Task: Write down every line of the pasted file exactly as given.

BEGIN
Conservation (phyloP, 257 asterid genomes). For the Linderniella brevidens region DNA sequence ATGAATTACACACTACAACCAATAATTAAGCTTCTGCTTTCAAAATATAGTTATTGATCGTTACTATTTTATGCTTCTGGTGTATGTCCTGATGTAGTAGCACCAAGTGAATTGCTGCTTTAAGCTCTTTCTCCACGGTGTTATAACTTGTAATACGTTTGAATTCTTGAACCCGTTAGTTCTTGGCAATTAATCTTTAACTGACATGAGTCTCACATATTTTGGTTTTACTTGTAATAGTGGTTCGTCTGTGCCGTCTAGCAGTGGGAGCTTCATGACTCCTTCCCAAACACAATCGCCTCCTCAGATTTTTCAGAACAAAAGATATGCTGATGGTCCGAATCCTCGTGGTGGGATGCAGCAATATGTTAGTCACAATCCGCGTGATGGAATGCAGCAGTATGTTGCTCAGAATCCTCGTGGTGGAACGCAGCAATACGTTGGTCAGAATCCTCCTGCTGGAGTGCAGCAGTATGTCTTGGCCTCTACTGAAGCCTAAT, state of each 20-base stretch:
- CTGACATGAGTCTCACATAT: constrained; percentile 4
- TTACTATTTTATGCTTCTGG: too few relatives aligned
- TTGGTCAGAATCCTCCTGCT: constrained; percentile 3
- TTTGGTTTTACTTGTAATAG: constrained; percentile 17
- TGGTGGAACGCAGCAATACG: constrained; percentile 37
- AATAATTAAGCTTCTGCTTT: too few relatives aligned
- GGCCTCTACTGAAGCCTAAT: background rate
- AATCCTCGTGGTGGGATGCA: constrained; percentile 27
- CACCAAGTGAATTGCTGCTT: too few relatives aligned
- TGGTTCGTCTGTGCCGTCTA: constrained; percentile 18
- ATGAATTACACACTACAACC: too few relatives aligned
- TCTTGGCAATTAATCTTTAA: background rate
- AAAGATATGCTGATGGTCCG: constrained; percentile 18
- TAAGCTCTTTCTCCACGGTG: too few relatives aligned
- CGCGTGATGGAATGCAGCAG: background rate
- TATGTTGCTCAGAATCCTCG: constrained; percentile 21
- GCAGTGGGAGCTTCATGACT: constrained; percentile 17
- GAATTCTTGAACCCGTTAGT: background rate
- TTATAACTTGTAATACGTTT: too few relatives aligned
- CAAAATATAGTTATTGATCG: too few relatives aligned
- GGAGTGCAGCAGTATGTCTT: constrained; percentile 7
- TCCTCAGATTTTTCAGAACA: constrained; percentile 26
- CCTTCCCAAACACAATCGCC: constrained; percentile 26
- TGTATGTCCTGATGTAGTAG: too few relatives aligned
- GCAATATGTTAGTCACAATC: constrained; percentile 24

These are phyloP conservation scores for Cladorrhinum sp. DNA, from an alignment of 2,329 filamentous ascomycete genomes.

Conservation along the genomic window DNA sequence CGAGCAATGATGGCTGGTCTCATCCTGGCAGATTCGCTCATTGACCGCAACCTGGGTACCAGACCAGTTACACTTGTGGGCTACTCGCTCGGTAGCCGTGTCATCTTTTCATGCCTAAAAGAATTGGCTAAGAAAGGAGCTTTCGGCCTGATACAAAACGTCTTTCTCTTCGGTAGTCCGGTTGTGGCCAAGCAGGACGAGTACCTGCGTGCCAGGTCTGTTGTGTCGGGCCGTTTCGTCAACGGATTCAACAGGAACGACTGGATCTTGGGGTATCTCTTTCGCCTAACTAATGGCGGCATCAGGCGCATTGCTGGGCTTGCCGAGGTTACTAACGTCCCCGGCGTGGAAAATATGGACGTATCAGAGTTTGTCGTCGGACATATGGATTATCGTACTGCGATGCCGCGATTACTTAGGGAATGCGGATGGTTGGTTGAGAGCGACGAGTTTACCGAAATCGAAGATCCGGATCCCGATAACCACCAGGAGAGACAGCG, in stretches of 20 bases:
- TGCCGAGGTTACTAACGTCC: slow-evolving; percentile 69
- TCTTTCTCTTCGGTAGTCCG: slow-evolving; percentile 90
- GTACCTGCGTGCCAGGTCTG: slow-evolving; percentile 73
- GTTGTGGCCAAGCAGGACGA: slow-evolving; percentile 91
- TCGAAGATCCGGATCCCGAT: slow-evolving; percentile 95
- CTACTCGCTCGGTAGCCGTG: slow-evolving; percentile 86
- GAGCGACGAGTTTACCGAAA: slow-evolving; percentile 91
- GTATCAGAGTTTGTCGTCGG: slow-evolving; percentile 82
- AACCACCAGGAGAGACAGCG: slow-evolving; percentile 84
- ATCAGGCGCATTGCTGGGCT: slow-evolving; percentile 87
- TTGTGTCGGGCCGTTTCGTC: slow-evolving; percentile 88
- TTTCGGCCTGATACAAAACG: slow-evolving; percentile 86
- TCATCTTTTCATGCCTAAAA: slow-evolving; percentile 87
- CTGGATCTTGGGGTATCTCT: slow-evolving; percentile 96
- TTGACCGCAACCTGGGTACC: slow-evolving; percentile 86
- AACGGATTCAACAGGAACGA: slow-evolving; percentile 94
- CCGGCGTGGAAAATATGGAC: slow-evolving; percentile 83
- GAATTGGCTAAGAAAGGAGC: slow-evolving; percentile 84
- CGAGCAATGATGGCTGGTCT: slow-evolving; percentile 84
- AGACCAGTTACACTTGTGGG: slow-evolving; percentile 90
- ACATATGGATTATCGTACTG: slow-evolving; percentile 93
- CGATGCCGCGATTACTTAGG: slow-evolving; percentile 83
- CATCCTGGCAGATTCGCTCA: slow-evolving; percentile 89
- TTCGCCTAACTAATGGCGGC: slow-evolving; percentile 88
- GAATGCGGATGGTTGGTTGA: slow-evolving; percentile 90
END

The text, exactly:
Conservation (phyloP, 257 asterid genomes). For the Linderniella brevidens region DNA sequence ATGAATTACACACTACAACCAATAATTAAGCTTCTGCTTTCAAAATATAGTTATTGATCGTTACTATTTTATGCTTCTGGTGTATGTCCTGATGTAGTAGCACCAAGTGAATTGCTGCTTTAAGCTCTTTCTCCACGGTGTTATAACTTGTAATACGTTTGAATTCTTGAACCCGTTAGTTCTTGGCAATTAATCTTTAACTGACATGAGTCTCACATATTTTGGTTTTACTTGTAATAGTGGTTCGTCTGTGCCGTCTAGCAGTGGGAGCTTCATGACTCCTTCCCAAACACAATCGCCTCCTCAGATTTTTCAGAACAAAAGATATGCTGATGGTCCGAATCCTCGTGGTGGGATGCAGCAATATGTTAGTCACAATCCGCGTGATGGAATGCAGCAGTATGTTGCTCAGAATCCTCGTGGTGGAACGCAGCAATACGTTGGTCAGAATCCTCCTGCTGGAGTGCAGCAGTATGTCTTGGCCTCTACTGAAGCCTAAT, state of each 20-base stretch:
- CTGACATGAGTCTCACATAT: constrained; percentile 4
- TTACTATTTTATGCTTCTGG: too few relatives aligned
- TTGGTCAGAATCCTCCTGCT: constrained; percentile 3
- TTTGGTTTTACTTGTAATAG: constrained; percentile 17
- TGGTGGAACGCAGCAATACG: constrained; percentile 37
- AATAATTAAGCTTCTGCTTT: too few relatives aligned
- GGCCTCTACTGAAGCCTAAT: background rate
- AATCCTCGTGGTGGGATGCA: constrained; percentile 27
- CACCAAGTGAATTGCTGCTT: too few relatives aligned
- TGGTTCGTCTGTGCCGTCTA: constrained; percentile 18
- ATGAATTACACACTACAACC: too few relatives aligned
- TCTTGGCAATTAATCTTTAA: background rate
- AAAGATATGCTGATGGTCCG: constrained; percentile 18
- TAAGCTCTTTCTCCACGGTG: too few relatives aligned
- CGCGTGATGGAATGCAGCAG: background rate
- TATGTTGCTCAGAATCCTCG: constrained; percentile 21
- GCAGTGGGAGCTTCATGACT: constrained; percentile 17
- GAATTCTTGAACCCGTTAGT: background rate
- TTATAACTTGTAATACGTTT: too few relatives aligned
- CAAAATATAGTTATTGATCG: too few relatives aligned
- GGAGTGCAGCAGTATGTCTT: constrained; percentile 7
- TCCTCAGATTTTTCAGAACA: constrained; percentile 26
- CCTTCCCAAACACAATCGCC: constrained; percentile 26
- TGTATGTCCTGATGTAGTAG: too few relatives aligned
- GCAATATGTTAGTCACAATC: constrained; percentile 24

These are phyloP conservation scores for Cladorrhinum sp. DNA, from an alignment of 2,329 filamentous ascomycete genomes.

Conservation along the genomic window DNA sequence CGAGCAATGATGGCTGGTCTCATCCTGGCAGATTCGCTCATTGACCGCAACCTGGGTACCAGACCAGTTACACTTGTGGGCTACTCGCTCGGTAGCCGTGTCATCTTTTCATGCCTAAAAGAATTGGCTAAGAAAGGAGCTTTCGGCCTGATACAAAACGTCTTTCTCTTCGGTAGTCCGGTTGTGGCCAAGCAGGACGAGTACCTGCGTGCCAGGTCTGTTGTGTCGGGCCGTTTCGTCAACGGATTCAACAGGAACGACTGGATCTTGGGGTATCTCTTTCGCCTAACTAATGGCGGCATCAGGCGCATTGCTGGGCTTGCCGAGGTTACTAACGTCCCCGGCGTGGAAAATATGGACGTATCAGAGTTTGTCGTCGGACATATGGATTATCGTACTGCGATGCCGCGATTACTTAGGGAATGCGGATGGTTGGTTGAGAGCGACGAGTTTACCGAAATCGAAGATCCGGATCCCGATAACCACCAGGAGAGACAGCG, in stretches of 20 bases:
- TGCCGAGGTTACTAACGTCC: slow-evolving; percentile 69
- TCTTTCTCTTCGGTAGTCCG: slow-evolving; percentile 90
- GTACCTGCGTGCCAGGTCTG: slow-evolving; percentile 73
- GTTGTGGCCAAGCAGGACGA: slow-evolving; percentile 91
- TCGAAGATCCGGATCCCGAT: slow-evolving; percentile 95
- CTACTCGCTCGGTAGCCGTG: slow-evolving; percentile 86
- GAGCGACGAGTTTACCGAAA: slow-evolving; percentile 91
- GTATCAGAGTTTGTCGTCGG: slow-evolving; percentile 82
- AACCACCAGGAGAGACAGCG: slow-evolving; percentile 84
- ATCAGGCGCATTGCTGGGCT: slow-evolving; percentile 87
- TTGTGTCGGGCCGTTTCGTC: slow-evolving; percentile 88
- TTTCGGCCTGATACAAAACG: slow-evolving; percentile 86
- TCATCTTTTCATGCCTAAAA: slow-evolving; percentile 87
- CTGGATCTTGGGGTATCTCT: slow-evolving; percentile 96
- TTGACCGCAACCTGGGTACC: slow-evolving; percentile 86
- AACGGATTCAACAGGAACGA: slow-evolving; percentile 94
- CCGGCGTGGAAAATATGGAC: slow-evolving; percentile 83
- GAATTGGCTAAGAAAGGAGC: slow-evolving; percentile 84
- CGAGCAATGATGGCTGGTCT: slow-evolving; percentile 84
- AGACCAGTTACACTTGTGGG: slow-evolving; percentile 90
- ACATATGGATTATCGTACTG: slow-evolving; percentile 93
- CGATGCCGCGATTACTTAGG: slow-evolving; percentile 83
- CATCCTGGCAGATTCGCTCA: slow-evolving; percentile 89
- TTCGCCTAACTAATGGCGGC: slow-evolving; percentile 88
- GAATGCGGATGGTTGGTTGA: slow-evolving; percentile 90